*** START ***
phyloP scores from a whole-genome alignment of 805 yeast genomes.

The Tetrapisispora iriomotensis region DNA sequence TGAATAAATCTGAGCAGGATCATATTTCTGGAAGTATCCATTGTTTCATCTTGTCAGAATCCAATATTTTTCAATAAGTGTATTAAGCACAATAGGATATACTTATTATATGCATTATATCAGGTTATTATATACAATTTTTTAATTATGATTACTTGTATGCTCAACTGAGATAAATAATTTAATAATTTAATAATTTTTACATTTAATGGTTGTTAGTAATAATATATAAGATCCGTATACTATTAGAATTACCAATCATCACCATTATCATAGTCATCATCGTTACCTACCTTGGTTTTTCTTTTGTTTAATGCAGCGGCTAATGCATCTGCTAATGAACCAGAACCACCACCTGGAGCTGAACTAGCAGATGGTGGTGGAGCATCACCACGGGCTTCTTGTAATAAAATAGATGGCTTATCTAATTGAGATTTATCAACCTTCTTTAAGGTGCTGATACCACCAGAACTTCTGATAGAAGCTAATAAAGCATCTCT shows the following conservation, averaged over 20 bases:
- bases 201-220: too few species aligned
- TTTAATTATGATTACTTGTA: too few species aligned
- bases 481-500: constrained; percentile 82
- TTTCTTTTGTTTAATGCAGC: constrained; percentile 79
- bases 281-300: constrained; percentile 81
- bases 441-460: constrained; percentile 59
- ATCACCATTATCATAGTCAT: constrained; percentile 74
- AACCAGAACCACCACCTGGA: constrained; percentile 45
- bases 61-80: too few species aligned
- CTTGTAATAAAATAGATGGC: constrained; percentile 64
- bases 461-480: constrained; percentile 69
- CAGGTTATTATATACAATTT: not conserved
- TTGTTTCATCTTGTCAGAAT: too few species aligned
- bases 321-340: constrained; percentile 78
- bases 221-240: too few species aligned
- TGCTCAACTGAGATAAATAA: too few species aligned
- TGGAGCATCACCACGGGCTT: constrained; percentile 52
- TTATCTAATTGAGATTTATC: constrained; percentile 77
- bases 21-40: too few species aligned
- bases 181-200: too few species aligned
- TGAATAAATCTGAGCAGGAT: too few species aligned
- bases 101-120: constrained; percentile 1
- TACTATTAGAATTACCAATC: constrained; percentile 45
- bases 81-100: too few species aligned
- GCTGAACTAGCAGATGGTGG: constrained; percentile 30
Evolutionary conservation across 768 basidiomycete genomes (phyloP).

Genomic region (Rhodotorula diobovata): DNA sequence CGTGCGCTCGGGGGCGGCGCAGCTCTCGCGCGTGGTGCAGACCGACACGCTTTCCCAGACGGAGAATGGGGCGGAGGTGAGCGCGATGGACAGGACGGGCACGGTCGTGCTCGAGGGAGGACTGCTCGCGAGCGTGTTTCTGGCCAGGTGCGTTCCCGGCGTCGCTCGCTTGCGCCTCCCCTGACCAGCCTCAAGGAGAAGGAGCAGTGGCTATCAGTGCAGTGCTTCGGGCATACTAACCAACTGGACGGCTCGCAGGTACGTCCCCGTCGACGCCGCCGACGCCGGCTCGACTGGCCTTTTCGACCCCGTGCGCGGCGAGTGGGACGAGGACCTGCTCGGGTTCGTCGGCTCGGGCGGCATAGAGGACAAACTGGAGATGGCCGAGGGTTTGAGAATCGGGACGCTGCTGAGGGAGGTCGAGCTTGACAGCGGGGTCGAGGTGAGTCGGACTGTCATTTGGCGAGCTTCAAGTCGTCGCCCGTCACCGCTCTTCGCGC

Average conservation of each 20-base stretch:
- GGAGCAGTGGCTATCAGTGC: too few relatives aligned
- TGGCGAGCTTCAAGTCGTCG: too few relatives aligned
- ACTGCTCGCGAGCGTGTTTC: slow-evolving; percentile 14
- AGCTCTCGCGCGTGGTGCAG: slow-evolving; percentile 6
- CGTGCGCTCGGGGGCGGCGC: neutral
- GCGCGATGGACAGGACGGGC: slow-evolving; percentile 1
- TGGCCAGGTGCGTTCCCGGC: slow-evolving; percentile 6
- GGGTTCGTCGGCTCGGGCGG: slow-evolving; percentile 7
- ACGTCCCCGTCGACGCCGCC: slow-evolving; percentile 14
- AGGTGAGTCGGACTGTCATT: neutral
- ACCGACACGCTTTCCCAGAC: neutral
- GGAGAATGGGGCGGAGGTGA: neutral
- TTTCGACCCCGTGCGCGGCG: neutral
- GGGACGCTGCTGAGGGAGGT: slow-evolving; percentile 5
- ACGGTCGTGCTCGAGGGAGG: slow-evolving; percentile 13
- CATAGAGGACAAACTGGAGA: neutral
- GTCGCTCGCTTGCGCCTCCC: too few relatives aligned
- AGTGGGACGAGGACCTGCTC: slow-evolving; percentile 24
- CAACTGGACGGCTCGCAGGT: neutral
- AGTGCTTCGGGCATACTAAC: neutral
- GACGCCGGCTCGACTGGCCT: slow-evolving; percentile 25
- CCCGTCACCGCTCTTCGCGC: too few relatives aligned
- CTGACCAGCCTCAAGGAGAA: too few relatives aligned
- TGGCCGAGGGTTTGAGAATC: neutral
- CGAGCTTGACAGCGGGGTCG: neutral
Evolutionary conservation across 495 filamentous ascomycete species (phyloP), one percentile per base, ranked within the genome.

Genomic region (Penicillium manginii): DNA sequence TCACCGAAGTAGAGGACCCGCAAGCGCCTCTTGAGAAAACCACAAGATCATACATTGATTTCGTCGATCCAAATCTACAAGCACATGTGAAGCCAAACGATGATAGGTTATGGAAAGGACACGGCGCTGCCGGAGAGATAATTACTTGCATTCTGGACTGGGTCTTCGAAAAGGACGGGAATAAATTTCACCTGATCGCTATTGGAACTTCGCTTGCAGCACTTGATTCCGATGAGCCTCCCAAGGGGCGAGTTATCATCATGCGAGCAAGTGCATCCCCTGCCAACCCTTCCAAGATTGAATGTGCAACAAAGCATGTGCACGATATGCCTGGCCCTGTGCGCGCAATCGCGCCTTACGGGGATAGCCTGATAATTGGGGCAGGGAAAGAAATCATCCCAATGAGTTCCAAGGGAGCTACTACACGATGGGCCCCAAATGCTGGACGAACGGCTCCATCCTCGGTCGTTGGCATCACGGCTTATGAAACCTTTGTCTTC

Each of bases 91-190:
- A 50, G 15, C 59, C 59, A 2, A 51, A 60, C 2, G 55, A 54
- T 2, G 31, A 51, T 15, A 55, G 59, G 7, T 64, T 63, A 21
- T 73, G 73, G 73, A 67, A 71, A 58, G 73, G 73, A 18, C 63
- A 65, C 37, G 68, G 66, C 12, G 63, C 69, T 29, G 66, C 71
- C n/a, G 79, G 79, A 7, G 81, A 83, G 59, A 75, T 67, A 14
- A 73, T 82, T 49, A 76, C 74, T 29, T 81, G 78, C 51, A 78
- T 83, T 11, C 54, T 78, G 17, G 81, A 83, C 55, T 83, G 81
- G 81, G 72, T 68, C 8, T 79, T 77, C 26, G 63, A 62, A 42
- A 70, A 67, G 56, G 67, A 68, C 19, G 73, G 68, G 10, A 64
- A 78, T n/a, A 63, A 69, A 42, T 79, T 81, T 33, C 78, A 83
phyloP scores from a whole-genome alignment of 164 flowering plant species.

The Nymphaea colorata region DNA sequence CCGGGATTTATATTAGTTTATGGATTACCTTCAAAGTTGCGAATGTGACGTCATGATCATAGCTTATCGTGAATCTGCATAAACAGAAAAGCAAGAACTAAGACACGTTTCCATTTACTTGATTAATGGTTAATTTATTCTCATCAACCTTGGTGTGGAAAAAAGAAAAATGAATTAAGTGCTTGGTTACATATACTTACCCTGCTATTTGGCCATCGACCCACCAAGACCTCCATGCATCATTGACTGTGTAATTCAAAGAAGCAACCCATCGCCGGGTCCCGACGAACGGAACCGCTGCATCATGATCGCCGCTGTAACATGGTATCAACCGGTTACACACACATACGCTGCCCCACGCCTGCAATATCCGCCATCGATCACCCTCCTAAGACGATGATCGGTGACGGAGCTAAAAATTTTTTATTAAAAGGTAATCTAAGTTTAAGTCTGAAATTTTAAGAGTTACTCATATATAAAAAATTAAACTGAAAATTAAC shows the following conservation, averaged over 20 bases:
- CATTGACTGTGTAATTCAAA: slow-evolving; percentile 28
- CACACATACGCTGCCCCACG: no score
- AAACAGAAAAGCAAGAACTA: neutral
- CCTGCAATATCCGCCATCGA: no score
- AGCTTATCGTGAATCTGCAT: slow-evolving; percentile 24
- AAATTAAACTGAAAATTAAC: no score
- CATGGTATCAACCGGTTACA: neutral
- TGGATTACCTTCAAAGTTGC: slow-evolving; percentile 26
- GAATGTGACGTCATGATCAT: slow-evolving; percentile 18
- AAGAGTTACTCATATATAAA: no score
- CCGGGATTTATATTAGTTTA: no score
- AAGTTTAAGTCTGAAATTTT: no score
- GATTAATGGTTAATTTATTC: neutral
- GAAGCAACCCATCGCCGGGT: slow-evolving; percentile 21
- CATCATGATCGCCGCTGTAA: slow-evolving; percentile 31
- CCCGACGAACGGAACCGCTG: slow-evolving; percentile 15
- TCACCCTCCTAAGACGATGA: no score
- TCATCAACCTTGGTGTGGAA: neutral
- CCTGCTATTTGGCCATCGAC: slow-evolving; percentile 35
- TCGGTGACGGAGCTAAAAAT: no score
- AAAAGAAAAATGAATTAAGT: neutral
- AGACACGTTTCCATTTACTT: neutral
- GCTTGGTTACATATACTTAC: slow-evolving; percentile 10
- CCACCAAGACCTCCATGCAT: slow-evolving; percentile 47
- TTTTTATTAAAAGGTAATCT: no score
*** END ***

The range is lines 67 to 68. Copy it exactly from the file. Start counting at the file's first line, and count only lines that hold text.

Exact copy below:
- A 70, A 67, G 56, G 67, A 68, C 19, G 73, G 68, G 10, A 64
- A 78, T n/a, A 63, A 69, A 42, T 79, T 81, T 33, C 78, A 83